Tour to Bihar The remains of an ancient fort with massive cyclopean walls together with other sites amidst lush green surroundings of Rajgriha recreate the glory of the past. Until the discovery of Mohenjodaro and Harappa, this was believed to be the oldest architectural remains in India. The site is equally revered by the Jains, as their 24 Tirthankars are believed to have practiced austerities on the different hills of Rajgriha. The Jal Mandir at Pawapuri (the sinless city) marks the site where Vardhamana Mahavira (the 24th Tirthankar) was cremated while Parasnath hill is associated with the Nirvana of the 23rd Tirthankar, Sri Parsvanath.

Nalanda, in the heart of Bihar, stands as the world’s most ancient seat of learning. The ruins confirm the university’s ability to cater to the needs of 10,000 students until the 12th century AD. The excavations have yielded numerous monasteries, temples, stupas and statues of Buddha. The Vikramshila University was an important institution of Tantric Buddhism and there was a regular exchange of teachers between the two universities.

Bodh Gaya houses the site of the sacred Mahabodhi tree where the Buddha attained enlightenment. Adjoining the tree is the high-spired Mahabodhi temple considered to be the most sacred shrine for Buddhists. Add to this the Hindu legend of Gaya, which was the name of a demon that grew so powerful that the gods felt threatened. As a pre-condition to his death, he demanded that the area covered by his body should be one of the holiest spots of the world. This land is believed to be Gaya.

Rajmahal is a medieval settlement on the eastern fringe of Bihar. It is believed to have been founded by Raja Man Singh, the Rajput general of Emperor Akbar. It was earlier a strategic place for the Bengal sultans who pitched their advance tent here before moving on to any military campaign.

The picturesque mausoleum of Sher Shah at Sasaram, outdoes the Taj Mahal in size, with a dome that surpasses it by 13 feet. Also at Sasaram we find the mausoleum of Sher Shah’s father, Hasan Shah Sur. No less picturesque is the tomb of Sher Shah’s son, Salim Shah, built in the center of a lake. On the outskirts of the village is the tomb of Aliwal Khan, the chief architect working for Sher Shah. A few hours’ drive from Sasaram takes one to the Rohtasgarh fort. In the words of Abul Fazal it is “a well defended paradise (fort) with no equal for strength and solidity.” The fort, 28 miles in circumference, is a perfect platform for eco-tourism projects. It is perched high on the Kaimur hills and there are abundant springs and numerous monuments that bring to life the history of its Mughal and Afghan governors and still later the Britishers who almost destroyed the surviving parts.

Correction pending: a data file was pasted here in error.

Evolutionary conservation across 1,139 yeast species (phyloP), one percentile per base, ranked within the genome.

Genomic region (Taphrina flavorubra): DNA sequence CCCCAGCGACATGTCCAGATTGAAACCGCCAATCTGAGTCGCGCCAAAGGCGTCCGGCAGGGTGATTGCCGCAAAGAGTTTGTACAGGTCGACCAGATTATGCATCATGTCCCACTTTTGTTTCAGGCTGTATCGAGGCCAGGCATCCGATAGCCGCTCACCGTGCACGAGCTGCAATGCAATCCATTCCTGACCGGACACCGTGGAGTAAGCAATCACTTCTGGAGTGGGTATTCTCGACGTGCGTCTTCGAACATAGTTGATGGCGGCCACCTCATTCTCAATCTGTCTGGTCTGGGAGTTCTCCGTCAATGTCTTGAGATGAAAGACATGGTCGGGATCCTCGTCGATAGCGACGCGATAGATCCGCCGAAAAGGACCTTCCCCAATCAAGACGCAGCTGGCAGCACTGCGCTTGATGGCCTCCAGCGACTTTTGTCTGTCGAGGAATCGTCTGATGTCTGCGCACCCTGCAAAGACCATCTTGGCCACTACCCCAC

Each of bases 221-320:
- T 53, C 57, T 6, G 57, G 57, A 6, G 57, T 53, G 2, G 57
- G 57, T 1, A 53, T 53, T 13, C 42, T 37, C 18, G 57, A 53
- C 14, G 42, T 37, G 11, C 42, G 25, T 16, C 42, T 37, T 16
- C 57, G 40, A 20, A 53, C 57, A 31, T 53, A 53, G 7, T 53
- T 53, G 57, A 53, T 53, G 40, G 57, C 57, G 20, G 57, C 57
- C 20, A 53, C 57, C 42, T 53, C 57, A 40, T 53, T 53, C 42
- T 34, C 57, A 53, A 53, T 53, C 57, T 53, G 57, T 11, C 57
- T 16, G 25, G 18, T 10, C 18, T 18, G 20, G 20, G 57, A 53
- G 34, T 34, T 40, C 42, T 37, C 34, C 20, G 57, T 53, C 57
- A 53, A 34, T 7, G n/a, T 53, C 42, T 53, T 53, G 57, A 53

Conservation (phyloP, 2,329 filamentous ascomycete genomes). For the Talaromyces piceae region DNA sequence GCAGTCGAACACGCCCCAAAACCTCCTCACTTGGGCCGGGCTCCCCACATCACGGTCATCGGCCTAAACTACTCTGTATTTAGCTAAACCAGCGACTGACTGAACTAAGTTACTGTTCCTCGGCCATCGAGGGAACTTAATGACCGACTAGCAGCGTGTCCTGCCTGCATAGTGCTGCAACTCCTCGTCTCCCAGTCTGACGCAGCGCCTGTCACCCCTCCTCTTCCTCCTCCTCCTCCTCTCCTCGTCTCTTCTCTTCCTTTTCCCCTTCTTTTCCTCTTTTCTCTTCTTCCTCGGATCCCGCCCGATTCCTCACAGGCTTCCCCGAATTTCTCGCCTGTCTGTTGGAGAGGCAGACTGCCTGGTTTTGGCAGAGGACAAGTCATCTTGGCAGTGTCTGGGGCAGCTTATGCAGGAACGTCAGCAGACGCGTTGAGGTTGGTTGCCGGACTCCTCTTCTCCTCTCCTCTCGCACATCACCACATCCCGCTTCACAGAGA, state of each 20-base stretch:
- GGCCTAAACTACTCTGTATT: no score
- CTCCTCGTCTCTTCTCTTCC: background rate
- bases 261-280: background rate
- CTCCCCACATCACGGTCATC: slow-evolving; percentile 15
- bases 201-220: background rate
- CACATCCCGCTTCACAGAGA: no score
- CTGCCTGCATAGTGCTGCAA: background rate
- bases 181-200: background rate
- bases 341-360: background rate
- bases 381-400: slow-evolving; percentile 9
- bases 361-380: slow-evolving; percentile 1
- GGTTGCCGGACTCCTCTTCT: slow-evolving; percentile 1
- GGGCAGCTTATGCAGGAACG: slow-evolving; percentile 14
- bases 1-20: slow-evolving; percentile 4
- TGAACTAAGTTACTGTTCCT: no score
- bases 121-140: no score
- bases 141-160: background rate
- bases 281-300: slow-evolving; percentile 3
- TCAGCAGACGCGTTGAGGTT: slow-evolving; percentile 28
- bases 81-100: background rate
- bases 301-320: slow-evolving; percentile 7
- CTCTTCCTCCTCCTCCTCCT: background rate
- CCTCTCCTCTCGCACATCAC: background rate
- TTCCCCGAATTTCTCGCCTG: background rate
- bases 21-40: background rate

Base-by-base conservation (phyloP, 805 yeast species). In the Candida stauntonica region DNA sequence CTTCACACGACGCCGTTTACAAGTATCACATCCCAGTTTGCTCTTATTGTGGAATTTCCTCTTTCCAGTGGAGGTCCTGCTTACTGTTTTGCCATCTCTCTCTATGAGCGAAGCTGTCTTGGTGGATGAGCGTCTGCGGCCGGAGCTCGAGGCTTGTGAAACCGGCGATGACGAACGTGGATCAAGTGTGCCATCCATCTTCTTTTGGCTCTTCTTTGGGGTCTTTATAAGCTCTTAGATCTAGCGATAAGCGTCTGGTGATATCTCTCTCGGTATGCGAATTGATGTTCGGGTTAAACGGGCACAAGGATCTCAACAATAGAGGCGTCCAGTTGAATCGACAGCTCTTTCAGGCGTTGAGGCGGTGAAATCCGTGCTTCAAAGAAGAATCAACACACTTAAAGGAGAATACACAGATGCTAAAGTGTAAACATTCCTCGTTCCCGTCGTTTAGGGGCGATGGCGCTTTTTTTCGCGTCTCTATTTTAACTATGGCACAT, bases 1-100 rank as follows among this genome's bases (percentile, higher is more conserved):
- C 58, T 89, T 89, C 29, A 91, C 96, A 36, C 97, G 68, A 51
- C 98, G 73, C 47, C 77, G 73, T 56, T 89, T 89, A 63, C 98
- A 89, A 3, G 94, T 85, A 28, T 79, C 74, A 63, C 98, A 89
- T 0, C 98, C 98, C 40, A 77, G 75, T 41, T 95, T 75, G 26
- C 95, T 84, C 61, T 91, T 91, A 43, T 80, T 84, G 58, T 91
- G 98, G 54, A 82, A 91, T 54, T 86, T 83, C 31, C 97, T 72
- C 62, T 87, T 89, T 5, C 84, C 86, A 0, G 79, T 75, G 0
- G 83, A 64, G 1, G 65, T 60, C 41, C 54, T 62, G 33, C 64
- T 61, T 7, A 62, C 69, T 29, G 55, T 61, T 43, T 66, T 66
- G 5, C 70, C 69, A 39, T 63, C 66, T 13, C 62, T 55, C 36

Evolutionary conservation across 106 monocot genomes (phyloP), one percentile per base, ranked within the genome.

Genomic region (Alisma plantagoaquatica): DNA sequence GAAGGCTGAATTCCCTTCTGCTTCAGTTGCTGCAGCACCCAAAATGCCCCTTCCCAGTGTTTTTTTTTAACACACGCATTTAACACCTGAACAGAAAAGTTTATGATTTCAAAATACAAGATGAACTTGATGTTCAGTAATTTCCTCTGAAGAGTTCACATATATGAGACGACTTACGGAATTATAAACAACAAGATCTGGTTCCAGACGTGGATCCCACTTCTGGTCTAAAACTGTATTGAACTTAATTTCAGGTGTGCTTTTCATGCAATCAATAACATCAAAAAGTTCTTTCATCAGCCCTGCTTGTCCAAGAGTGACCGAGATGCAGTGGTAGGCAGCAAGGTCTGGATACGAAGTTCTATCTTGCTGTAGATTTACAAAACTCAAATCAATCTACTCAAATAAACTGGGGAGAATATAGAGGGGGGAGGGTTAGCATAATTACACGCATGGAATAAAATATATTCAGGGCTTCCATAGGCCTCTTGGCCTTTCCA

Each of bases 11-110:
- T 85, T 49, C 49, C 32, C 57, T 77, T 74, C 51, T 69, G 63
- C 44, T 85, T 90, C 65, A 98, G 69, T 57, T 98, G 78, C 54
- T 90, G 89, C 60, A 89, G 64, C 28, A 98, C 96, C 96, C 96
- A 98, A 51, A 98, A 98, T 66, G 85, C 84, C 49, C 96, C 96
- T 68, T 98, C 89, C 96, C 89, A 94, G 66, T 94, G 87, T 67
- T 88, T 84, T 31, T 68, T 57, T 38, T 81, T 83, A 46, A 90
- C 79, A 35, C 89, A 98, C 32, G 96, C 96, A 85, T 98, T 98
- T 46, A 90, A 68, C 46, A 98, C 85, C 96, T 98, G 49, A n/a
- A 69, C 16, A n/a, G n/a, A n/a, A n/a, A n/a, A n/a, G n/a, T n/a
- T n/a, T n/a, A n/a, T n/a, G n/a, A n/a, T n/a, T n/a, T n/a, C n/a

The Chotanagpur plateau spread over 34,000 square miles that encompass the southern half of Bihar, is one of the most fascinating places in India. There is no end to scenic attractions, waterfalls, deciduous forests, hills (rising up to 3,000 feet), plateaus (at an elevation of 1,000 feet), valleys, wildlife, and of course the aboriginals, who predominate this region. Add to this the salubrious climate that makes the region an ideal getaway.

The oldest geological formation of India are found in the Chotanagpur plateau of Bihar that also stores a vast deposit of a variety of minerals that cater to national and international needs. Bihar, on an average accounts for half the total output of coal and mica, the whole of copper and about 45 per cent of the iron produced in India. It is also the only region in the country to have Uranium mines.

Prominent places in Chotanagpur include Ranchi (2,140 feet), a picturesque hill station that inspired Tagore to compose a book of poems; Netarhat or the ‘queen of Chotanagpur’ is perched at 3,700 feet and offers beautiful sunset and sunrise views; Palamau is famous for its tropical forest and is rich in wildlife, and is the place where the world’s first tiger census was conducted in 1932. As of today, there are 45 tigers in the reserve and they are now said to be venturing out in search of new territories. No less interesting is the Hazaribagh Wildlife Sanctuary nestling at a low terrain (1,800 feet). Hazaribagh is also vying for a place in the international heritage list for its recent findings of rock paintings, caves, stone age tools and smelted iron slag that shows a much early advent of the Iron Age than the theorized Chalcolithic age. At another village in Hazaribagh, the archaeologists have unearthed densely packed layer of pottery shards that are identical to those found at Harappa.

Tourist places in Nalanda

Introduction The ancient town in Bihar was once home to the world’s first university for higher learning. Nalanda is about 90 km southeast of Patna. Nalanda means “giver of knowledge”. 
The university at Nalanda began as a Buddhist monastery. Lord Buddha stayed at Nalanda several times in the local mango grove.


Lord Mahavir is also believed to have attained ‘moksha’ at Pawapuri, which is located in Nalanda. Also, according to one sect of Jainism, he was born in the nearby village, Kundalpur.